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The United Federation of Teachers, which has radiated contempt for New York City’s school kids throughout the pandemic, just endorsed city Comptroller Scott Stringer for mayor. Stringer, all smiles, accepted.
Does it get any more cynical than that? Any more transactional? Any more shameful?
For more than a year now, the UFT has done everything in its power to keep its 200,000 members as far away as possible from Gotham’s 1.1 million public-school children. As recently as last week, thumbing its nose at new Centers for Disease Control and Prevention social-distancing guidelines, it torpedoed yet another city effort to reopen schools.
To be clear, nobody should expect anything from a competent union beyond hard-knuckled advocacy for its members. Thus, teachers unions view public schools principally as meal tickets and pension pumps.
And it certainly wouldn’t be fair to hang sole blame for the shipwreck that is public education in the Big Apple on the UFT; Mayor Bill de Blasio and his hand-crafted schools team belong in the dock as well.
But that’s for another day. The question here is this: Why would any responsible candidate for mayor seek an endorsement from the UFT in the first place?
The obvious answer — who wouldn’t embrace the union’s vast political-action resources? — turns out on examination to be not so obvious: The union’s last mayoral winner was David Dinkins, in 1989, and its most recent choice in an open primary, former city Comptroller William Thompson, in 2013, fell to de Blasio.
So one would expect Stringer to steer clear on precedent alone. But also out of common decency.
Because when it comes to self-serving cynicism, it’s hard to rival the UFT. Lay aside for the moment the union’s shameful pandemic performance and simply consider its obdurate opposition to productive education innovation — especially New York’s largely successful charter-school experiment — and its cheerful acquiescence in the ongoing racialization of public-school policy in the city.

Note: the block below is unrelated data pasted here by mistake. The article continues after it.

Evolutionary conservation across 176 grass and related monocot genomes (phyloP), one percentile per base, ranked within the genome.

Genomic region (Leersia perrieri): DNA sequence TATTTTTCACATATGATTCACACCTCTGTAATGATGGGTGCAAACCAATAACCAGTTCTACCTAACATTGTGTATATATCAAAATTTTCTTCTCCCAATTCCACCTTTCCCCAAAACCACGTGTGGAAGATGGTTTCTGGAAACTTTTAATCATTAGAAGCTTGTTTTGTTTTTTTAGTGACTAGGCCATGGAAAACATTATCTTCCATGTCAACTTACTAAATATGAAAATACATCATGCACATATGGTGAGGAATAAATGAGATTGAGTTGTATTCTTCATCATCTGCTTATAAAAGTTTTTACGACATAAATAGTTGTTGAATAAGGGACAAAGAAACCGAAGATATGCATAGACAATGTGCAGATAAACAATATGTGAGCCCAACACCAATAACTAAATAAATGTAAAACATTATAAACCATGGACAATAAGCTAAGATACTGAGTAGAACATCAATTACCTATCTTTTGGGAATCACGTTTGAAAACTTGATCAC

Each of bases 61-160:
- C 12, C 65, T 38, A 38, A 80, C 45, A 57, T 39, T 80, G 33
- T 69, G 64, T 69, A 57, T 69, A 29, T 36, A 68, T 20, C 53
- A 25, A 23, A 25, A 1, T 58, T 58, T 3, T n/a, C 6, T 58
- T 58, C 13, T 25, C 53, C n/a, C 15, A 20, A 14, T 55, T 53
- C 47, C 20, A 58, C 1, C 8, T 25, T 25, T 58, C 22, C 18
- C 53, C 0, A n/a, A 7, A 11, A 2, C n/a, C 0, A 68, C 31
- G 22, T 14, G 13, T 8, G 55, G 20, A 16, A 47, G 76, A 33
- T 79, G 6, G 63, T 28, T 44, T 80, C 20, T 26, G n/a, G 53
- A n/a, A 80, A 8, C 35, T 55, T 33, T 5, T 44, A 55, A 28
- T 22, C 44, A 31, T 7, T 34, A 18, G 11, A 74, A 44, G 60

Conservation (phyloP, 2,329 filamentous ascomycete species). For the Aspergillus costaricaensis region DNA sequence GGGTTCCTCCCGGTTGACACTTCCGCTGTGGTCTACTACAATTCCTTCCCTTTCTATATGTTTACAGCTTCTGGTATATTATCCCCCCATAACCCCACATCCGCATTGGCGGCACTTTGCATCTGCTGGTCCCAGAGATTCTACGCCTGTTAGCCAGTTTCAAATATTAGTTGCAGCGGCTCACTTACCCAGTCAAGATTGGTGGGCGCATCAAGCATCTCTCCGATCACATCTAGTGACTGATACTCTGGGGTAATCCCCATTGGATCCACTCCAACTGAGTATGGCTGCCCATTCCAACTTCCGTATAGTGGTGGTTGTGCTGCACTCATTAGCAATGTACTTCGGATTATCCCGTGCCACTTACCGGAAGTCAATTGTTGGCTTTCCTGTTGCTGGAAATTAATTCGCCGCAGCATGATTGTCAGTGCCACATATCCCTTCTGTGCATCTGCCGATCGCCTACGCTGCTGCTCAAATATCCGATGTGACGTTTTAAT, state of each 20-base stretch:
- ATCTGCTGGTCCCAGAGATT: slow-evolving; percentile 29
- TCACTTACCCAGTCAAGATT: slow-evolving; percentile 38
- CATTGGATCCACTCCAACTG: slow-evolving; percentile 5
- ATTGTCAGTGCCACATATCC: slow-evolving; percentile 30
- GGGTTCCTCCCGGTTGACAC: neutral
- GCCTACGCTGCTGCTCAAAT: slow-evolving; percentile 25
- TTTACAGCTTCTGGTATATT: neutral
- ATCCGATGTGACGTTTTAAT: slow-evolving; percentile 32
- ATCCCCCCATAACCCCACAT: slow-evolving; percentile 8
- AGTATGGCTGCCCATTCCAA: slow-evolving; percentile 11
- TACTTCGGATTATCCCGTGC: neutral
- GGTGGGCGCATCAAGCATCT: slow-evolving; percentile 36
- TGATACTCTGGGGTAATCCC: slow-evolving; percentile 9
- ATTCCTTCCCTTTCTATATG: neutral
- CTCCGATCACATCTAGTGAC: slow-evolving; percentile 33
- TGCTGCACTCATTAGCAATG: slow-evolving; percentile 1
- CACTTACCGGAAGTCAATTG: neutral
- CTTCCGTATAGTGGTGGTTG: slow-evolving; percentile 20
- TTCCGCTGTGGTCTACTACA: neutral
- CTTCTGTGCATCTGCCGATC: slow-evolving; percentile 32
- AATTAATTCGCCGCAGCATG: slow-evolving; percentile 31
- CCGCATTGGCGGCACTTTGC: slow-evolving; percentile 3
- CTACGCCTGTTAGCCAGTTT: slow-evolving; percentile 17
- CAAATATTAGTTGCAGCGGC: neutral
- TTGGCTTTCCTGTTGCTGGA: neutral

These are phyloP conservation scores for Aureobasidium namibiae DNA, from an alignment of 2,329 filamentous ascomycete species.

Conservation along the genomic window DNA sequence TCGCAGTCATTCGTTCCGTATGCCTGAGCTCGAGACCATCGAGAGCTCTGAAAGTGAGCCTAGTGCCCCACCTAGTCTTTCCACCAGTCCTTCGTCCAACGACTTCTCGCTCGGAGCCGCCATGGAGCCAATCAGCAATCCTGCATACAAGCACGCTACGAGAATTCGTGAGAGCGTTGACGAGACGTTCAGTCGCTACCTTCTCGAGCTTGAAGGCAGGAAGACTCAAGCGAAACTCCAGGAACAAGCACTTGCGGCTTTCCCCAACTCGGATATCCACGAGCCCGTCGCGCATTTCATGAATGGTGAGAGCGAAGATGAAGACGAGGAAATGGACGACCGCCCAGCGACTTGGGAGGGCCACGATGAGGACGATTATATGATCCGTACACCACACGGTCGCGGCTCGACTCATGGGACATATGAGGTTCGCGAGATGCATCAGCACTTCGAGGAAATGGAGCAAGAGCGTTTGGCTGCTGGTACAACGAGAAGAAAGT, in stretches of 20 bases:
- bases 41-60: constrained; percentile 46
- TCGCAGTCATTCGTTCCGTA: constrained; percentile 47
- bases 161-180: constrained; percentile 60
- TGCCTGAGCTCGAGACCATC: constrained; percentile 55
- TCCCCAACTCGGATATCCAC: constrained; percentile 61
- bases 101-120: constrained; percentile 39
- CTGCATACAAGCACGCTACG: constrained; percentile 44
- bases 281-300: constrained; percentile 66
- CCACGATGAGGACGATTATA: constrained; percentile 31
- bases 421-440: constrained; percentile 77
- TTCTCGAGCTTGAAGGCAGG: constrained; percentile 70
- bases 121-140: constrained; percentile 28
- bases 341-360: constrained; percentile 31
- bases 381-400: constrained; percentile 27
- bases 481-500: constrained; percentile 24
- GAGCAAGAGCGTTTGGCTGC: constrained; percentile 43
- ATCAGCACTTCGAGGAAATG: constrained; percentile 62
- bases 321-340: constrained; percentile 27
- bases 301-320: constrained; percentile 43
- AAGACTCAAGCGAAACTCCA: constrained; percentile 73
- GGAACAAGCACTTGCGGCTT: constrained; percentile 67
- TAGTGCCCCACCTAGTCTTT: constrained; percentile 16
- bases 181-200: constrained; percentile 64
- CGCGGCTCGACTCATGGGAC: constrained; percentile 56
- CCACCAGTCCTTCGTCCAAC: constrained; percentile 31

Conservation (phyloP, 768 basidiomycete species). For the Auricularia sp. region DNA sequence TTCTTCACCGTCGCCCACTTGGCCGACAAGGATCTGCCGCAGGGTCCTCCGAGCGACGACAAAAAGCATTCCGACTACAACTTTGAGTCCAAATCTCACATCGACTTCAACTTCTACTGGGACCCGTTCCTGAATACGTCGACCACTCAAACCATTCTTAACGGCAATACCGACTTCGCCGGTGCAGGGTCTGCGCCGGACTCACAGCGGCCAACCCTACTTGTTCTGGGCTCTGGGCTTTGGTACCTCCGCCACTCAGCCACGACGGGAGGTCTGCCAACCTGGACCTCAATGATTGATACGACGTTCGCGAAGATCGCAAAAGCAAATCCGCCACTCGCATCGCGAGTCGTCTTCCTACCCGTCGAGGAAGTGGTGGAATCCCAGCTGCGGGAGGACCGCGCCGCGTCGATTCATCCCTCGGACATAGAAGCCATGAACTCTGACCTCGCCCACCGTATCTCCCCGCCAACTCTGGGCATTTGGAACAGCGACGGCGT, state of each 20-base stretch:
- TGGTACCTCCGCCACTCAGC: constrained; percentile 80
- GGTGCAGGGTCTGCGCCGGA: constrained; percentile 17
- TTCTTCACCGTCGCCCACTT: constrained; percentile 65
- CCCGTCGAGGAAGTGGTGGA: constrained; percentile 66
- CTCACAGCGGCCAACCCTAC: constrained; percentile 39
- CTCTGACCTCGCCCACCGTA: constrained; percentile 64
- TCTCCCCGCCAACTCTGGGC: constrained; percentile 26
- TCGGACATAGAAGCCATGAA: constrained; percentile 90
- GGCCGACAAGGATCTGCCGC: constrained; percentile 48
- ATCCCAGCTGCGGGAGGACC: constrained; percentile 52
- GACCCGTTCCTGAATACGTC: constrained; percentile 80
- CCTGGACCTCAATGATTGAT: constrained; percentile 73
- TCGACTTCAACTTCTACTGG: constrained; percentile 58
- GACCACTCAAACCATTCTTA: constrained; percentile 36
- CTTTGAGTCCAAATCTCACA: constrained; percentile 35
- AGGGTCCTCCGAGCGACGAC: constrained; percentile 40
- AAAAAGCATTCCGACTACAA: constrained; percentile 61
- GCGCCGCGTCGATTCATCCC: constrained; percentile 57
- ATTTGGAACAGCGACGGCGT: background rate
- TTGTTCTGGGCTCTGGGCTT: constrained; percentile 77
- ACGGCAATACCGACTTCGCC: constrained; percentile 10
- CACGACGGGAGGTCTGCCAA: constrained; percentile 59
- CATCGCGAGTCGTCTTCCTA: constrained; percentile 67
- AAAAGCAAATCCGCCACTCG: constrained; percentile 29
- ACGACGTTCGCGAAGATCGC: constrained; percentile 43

Not that any of this matters to Stringer. To the contrary, when it comes to retrogressive public-education policy, the comptroller marches at the head of the parade.
Exhibit A, so to speak, is that city watchdog Stringer refuses to bark. He questioned certain de Blasio administration pre-school spending early on but backed off when the union frowned and has had virtually nothing to say about the city’s cratering schools since.
The message to the union? If the man with the city-charter-mandated responsibility for fiscal- and performance-related oversight of the schools has been blind all these years, why expect him to be more demanding should he become mayor?
Beyond that, Stringer has advocated for UFT interests throughout his now-moss-covered career: He opposes charter schools, which the UFT loathes because most of them substantially outperform traditional public schools and have done so for years. Now the best of them have kept chugging along during the pandemic, a further rebuke to both the UFT and to de Blasio’s education department.
But the charter-school battle is complicated. Here’s a Stringer plum for the UFT that’s easier to understand: He wants two teachers in every elementary-school classroom instead of one, a boon for union revenues if ever there was one.
Union boss Mike Mulgrew says: “We want to make sure we have a partner who is going to work with us.” Take orders is more like it, but why quibble over words: Scott is now officially Mike’s man.
Again, whether the union’s backing will help Stringer is an open question; as noted, the UFT’s handicapping skills are unimpressive — and maybe old-fashioned union endorsements don’t mean that much anymore.
New York’s political debate is increasingly radical; social media have fragmented, if not atomized, traditional power bases — and there are no obvious clues to what the city’s new ranked-choice voting system really means.
But this much is clear: Scott Stringer’s ambitions have caused him to accept a poisoned apple. This says a great deal about his values — and what sort of a mayor he might make.
The message is not a happy one.
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